Colo. bass Miller trades pigskin for performing
BRECKENRIDGE – This is a story of the road not taken – a detour from football to the footlights.Our story begins in the little town of Ovid, Colo., population a little over 300. A few years ago, a young high school football player named Keith Miller made his mark by helping his team to win the state championships three times in a row. He was awarded a football scholarship at the University of Colorado, where he became the starting fullback. Football scouts soon discovered Keith Miller, and it looked like a major career was beckoning. Miller spent five years playing professionally in arena football, as well as playing on reserve rosters and in workout camps with the Broncos and the Raiders. But Miller felt that something was missing.”I always felt like I was misplaced inside,” he said. “I felt like I should be doing something that I can do better than anyone. The last thing you want to do is something that everyone else can do just as well.”One night, a girlfriend of Miller’s took him to a performance of Andrew Lloyd Webber’s “The Phantom of the Opera.” Miller was overwhelmed by the music, the passion, and the theatrics. He went straight back to the music library at CU and checked out an opera – Mozart’s “Don Giovanni.”
“It was one of the greatest things I’ve ever heard in my life,” he recalled. “I was singing along, even though my Italian pronunciation was horrible. But I could see that real opera was even more serious, more passionate.”Arena football took Miller to such far-flung locales as Helsinki, where between games he would visit historic cathedrals – and practice singing in them. As much as he loved football, opera was beginning to take over. At a time when he was working out with the Broncos and playing better than ever before, he saw a casting call for the Pine Mountain Music Festival in Michigan. On a whim, he showed up for the audition with the one aria he knew – and was offered the role of Masetto in his beloved “Don Giovanni,” as well as a position in the young artists program.Miller had to make a decision. His car was packed. The Broncos had a receiver position open and waiting for him. But on that day, Miller officially retired from football – and has never looked back.”Looking back now, I know that this was something I was always supposed to do,” he said.Even though he had no vocal training, Miller was cast in one opera after another. In his spare time, he taught himself to read music and listened to as many of the great singers as he could. Eventually he found himself auditioning for famed vocal coach Bill Schumann, who helped Miller into the prestigious Academy of Vocal Arts in Philadelphia, where he is completing his fourth year. Schumann remains Miller’s vocal coach to this day.Miller feels that, as an opera singer, he is able to leave his mark for more than he could have as a football player.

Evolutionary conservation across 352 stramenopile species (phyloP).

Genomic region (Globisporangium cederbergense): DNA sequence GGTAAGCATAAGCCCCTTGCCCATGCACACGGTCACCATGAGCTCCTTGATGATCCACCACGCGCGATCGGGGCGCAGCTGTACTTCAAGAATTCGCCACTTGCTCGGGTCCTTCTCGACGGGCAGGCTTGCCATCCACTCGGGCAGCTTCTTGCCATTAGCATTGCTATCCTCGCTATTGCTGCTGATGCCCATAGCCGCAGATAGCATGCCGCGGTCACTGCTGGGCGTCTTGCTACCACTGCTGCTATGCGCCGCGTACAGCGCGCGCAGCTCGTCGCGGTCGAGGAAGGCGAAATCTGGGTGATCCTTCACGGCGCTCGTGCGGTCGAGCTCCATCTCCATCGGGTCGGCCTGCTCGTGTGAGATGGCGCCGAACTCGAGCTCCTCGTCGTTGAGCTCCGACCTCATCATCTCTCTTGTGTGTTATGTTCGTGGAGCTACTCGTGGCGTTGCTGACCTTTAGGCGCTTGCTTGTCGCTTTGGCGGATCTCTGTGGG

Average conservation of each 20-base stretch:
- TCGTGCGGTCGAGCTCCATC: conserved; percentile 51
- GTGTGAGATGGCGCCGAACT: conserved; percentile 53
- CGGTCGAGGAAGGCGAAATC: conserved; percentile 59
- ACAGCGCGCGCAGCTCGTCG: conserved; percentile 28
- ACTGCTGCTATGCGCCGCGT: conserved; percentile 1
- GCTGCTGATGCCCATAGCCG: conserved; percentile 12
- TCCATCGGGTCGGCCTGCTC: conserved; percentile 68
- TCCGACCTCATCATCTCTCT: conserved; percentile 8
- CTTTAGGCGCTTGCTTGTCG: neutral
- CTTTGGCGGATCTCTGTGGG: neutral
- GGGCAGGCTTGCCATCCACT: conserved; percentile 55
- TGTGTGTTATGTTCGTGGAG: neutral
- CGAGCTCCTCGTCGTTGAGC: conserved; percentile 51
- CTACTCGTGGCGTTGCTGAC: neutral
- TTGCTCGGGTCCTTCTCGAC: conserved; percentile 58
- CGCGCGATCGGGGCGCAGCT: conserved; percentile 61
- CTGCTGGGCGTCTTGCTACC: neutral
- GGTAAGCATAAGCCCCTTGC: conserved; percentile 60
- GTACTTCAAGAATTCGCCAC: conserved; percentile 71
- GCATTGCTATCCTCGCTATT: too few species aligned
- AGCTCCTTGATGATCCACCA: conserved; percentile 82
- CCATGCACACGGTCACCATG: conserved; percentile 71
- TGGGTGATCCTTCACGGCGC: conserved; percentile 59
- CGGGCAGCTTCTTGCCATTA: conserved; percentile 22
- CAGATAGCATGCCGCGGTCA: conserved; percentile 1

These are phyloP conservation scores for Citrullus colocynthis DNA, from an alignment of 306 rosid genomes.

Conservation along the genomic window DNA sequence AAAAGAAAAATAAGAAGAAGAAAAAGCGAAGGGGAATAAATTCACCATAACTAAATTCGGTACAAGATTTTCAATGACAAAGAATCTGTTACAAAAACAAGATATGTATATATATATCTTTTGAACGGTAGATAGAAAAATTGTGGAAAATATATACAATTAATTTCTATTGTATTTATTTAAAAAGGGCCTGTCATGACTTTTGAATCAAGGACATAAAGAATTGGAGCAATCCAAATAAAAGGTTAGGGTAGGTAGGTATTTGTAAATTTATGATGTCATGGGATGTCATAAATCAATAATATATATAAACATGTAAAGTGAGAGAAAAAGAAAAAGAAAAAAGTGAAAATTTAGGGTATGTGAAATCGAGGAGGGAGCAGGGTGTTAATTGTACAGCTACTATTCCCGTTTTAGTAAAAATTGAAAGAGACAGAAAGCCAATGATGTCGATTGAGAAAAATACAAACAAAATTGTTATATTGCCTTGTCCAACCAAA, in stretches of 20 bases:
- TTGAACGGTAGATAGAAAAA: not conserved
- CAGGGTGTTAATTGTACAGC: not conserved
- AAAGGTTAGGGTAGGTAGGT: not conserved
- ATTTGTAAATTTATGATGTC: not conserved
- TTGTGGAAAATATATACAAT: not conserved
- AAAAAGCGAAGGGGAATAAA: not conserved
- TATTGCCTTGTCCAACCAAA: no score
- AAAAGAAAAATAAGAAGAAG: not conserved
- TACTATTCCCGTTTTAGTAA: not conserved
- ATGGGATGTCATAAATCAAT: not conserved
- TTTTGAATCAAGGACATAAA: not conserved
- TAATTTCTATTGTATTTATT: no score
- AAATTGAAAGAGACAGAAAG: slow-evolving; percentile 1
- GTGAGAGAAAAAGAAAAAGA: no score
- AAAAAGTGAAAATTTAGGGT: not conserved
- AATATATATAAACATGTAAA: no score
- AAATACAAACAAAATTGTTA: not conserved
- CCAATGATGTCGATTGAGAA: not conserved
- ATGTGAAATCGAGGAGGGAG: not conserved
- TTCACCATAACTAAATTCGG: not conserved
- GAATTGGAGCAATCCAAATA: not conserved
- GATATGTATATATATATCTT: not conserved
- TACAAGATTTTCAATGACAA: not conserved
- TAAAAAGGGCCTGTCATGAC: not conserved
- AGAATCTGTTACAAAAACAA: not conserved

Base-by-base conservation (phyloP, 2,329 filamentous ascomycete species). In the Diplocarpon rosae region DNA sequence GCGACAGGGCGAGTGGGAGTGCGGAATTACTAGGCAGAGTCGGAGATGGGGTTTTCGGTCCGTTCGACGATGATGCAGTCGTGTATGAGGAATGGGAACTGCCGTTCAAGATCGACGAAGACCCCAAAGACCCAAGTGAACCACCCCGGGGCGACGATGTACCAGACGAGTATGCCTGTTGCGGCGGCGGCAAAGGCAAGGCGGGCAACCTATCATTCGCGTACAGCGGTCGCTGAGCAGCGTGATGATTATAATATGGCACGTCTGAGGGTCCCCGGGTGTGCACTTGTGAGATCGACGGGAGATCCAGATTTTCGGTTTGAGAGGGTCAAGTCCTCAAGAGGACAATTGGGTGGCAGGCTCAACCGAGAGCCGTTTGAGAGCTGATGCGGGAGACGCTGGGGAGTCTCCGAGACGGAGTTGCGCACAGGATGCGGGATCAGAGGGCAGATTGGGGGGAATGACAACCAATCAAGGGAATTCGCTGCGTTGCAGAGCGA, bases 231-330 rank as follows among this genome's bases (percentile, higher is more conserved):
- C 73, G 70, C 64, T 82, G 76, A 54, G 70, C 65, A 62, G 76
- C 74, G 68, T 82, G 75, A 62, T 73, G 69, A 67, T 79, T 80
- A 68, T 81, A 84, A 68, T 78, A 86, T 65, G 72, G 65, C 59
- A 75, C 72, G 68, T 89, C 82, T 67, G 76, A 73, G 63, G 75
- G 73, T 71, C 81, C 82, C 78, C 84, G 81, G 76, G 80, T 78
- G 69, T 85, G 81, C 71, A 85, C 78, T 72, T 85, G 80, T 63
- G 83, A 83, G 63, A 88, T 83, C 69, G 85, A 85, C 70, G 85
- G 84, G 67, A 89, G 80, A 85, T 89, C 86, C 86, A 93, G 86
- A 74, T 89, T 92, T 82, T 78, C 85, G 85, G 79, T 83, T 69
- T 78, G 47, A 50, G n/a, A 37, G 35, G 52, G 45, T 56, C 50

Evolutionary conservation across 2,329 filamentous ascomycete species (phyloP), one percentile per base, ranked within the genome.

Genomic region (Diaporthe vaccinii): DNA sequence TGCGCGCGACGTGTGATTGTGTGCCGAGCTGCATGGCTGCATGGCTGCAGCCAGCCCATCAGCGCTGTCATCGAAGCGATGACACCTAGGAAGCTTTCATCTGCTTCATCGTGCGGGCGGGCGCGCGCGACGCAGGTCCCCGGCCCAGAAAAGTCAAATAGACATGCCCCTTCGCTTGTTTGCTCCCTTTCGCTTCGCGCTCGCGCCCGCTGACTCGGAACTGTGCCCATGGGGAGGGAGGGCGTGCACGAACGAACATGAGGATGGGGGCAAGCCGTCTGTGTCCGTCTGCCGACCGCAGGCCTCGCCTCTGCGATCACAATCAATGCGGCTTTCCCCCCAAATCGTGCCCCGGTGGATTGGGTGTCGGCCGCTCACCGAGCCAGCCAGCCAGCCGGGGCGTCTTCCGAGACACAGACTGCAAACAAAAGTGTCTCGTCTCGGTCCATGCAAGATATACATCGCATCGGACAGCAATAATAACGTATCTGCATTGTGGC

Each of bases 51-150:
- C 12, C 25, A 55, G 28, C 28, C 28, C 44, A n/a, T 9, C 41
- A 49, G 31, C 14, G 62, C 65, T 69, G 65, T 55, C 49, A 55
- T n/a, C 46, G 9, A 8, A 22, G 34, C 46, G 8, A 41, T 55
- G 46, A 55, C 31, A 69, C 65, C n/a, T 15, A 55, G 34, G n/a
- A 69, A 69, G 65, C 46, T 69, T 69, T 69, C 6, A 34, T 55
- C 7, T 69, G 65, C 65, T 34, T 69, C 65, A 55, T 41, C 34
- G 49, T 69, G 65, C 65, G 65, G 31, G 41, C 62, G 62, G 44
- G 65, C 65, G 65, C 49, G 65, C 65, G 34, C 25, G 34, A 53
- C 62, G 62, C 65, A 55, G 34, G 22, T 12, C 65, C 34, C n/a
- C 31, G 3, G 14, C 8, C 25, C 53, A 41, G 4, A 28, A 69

“Football is the most cutthroat business there is,” he said. “I would go into a camp and there would be four fullbacks and they would only keep one or two. I’ve seen people get cut the same day for having a bad game. You’re treated like a machine.”As for the stability of an operatic career, particularly in the United States where opera performances rank much lower in the popularity poll than football games, Miller is optimistic and feels that people are coming back to the sometimes-neglected art form.”I recently saw a fabulous production of ‘Falstaff’ at the Metropolitan Opera with Bryn Terfel,” he said. “When I saw it I said, ‘That’s the Met. That’s what’s supposed to go on.’ As long as there is a place where people are making art like that, the future of opera is bright.”There’s a whole generation that has missed out on this – there was all of this other stuff going on,” he continued. “But I think that now, a lot of people want to come back to it, to operas like ‘La Bohème.’ There’s still that mystique, that integrity, to opera. It’s like watching an indie movie.”Upcoming performances include a Beethoven “Missa Solemnis” in Ontario, as well as a “La Bohème” back in the U.S.At 32, Miller is still considered young in his profession – another advantage over football. “I love being a bass,” he laughed. “When I’m 60, I’ll still be singing well.”
And as for the road not taken?”I have no regrets,” said Miller. “Because of the breaks that I’ve been given from day one, I feel that I’m luckier than anyone else out there.”Miller’s OperaBass Keith Miller, with pianist Debra Ayers, will perform in a recital series throughout western Colorado. March 10-16. The recital will include works by Vaughan Williams, Mozart, Verdi and Handel, as well as songs from Broadway. Performances are: March 10 at 7 p.m. at Colorado Mountain College’s Spring Valley Center at Glenwood Springs, March 12 at 3 p.m. at the Salida Steam Plant Theater Performing Arts Center, March 15 at 7 p.m. at St. Mary’s Catholic Church in Breckenridge and March 16 at 7 p.m. at St. Mary’s Church in Rifle. For ticket information, go to http://www.cmccearts.org or call the box office at (970) 453-9142.
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